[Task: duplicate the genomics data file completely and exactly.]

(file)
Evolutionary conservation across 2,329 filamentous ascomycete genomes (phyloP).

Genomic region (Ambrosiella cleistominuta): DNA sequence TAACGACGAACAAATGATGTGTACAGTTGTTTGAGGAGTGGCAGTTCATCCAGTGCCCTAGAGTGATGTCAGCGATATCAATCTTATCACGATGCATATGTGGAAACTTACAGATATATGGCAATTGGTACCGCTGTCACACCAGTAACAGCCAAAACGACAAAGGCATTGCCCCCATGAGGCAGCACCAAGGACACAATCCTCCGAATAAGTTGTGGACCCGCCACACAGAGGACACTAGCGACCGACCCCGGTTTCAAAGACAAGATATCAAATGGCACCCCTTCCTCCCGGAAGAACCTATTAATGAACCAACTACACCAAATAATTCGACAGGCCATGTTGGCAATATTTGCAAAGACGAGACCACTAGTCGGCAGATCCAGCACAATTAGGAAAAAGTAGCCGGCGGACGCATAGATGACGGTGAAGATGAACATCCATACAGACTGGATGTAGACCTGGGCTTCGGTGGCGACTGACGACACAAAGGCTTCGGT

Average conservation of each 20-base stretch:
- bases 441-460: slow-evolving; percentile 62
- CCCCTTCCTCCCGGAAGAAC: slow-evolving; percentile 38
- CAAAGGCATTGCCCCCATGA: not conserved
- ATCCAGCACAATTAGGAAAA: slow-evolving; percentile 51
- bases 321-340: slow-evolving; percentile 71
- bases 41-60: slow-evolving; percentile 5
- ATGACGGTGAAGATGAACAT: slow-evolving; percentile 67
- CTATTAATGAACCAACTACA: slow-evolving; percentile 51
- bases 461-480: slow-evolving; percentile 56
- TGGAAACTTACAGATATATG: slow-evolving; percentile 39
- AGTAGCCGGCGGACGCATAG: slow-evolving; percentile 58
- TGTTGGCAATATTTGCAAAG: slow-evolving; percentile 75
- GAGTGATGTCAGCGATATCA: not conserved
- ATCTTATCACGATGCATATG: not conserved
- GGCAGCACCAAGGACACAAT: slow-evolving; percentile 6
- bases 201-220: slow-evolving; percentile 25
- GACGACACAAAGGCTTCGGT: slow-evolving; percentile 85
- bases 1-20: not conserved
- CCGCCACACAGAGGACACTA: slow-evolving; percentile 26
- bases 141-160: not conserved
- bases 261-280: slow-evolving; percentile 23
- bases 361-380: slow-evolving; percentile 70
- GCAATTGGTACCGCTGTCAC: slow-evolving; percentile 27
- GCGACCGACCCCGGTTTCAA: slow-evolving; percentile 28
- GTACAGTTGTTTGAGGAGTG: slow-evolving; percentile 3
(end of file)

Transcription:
Evolutionary conservation across 2,329 filamentous ascomycete genomes (phyloP).

Genomic region (Ambrosiella cleistominuta): DNA sequence TAACGACGAACAAATGATGTGTACAGTTGTTTGAGGAGTGGCAGTTCATCCAGTGCCCTAGAGTGATGTCAGCGATATCAATCTTATCACGATGCATATGTGGAAACTTACAGATATATGGCAATTGGTACCGCTGTCACACCAGTAACAGCCAAAACGACAAAGGCATTGCCCCCATGAGGCAGCACCAAGGACACAATCCTCCGAATAAGTTGTGGACCCGCCACACAGAGGACACTAGCGACCGACCCCGGTTTCAAAGACAAGATATCAAATGGCACCCCTTCCTCCCGGAAGAACCTATTAATGAACCAACTACACCAAATAATTCGACAGGCCATGTTGGCAATATTTGCAAAGACGAGACCACTAGTCGGCAGATCCAGCACAATTAGGAAAAAGTAGCCGGCGGACGCATAGATGACGGTGAAGATGAACATCCATACAGACTGGATGTAGACCTGGGCTTCGGTGGCGACTGACGACACAAAGGCTTCGGT

Average conservation of each 20-base stretch:
- bases 441-460: slow-evolving; percentile 62
- CCCCTTCCTCCCGGAAGAAC: slow-evolving; percentile 38
- CAAAGGCATTGCCCCCATGA: not conserved
- ATCCAGCACAATTAGGAAAA: slow-evolving; percentile 51
- bases 321-340: slow-evolving; percentile 71
- bases 41-60: slow-evolving; percentile 5
- ATGACGGTGAAGATGAACAT: slow-evolving; percentile 67
- CTATTAATGAACCAACTACA: slow-evolving; percentile 51
- bases 461-480: slow-evolving; percentile 56
- TGGAAACTTACAGATATATG: slow-evolving; percentile 39
- AGTAGCCGGCGGACGCATAG: slow-evolving; percentile 58
- TGTTGGCAATATTTGCAAAG: slow-evolving; percentile 75
- GAGTGATGTCAGCGATATCA: not conserved
- ATCTTATCACGATGCATATG: not conserved
- GGCAGCACCAAGGACACAAT: slow-evolving; percentile 6
- bases 201-220: slow-evolving; percentile 25
- GACGACACAAAGGCTTCGGT: slow-evolving; percentile 85
- bases 1-20: not conserved
- CCGCCACACAGAGGACACTA: slow-evolving; percentile 26
- bases 141-160: not conserved
- bases 261-280: slow-evolving; percentile 23
- bases 361-380: slow-evolving; percentile 70
- GCAATTGGTACCGCTGTCAC: slow-evolving; percentile 27
- GCGACCGACCCCGGTTTCAA: slow-evolving; percentile 28
- GTACAGTTGTTTGAGGAGTG: slow-evolving; percentile 3